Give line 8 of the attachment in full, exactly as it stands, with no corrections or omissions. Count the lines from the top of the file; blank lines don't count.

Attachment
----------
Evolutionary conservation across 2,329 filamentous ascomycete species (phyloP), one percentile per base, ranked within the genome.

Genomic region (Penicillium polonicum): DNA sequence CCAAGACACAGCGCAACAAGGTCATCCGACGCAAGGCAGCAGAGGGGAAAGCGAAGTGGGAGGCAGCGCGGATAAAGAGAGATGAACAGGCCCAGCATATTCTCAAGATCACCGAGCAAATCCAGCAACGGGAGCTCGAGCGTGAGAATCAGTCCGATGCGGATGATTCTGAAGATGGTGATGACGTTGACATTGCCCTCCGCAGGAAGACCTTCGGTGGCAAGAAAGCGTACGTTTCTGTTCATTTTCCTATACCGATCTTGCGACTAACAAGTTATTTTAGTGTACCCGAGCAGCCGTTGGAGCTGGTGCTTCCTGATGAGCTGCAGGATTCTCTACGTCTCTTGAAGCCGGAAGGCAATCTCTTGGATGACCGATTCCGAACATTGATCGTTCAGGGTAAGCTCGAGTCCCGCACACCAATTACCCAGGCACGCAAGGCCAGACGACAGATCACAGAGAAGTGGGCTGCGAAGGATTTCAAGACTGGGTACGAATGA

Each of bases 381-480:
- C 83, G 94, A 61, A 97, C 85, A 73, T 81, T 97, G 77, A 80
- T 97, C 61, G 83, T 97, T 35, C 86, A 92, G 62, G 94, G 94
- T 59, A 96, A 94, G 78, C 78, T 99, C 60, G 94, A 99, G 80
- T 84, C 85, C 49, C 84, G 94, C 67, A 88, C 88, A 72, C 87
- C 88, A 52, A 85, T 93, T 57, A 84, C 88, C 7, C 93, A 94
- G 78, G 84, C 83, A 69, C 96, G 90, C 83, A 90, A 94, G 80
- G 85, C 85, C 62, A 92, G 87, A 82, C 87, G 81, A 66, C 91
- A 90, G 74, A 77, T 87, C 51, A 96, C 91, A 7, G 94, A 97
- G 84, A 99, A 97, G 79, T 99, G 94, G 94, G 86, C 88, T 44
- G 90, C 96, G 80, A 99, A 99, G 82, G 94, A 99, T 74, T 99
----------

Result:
- C 88, A 52, A 85, T 93, T 57, A 84, C 88, C 7, C 93, A 94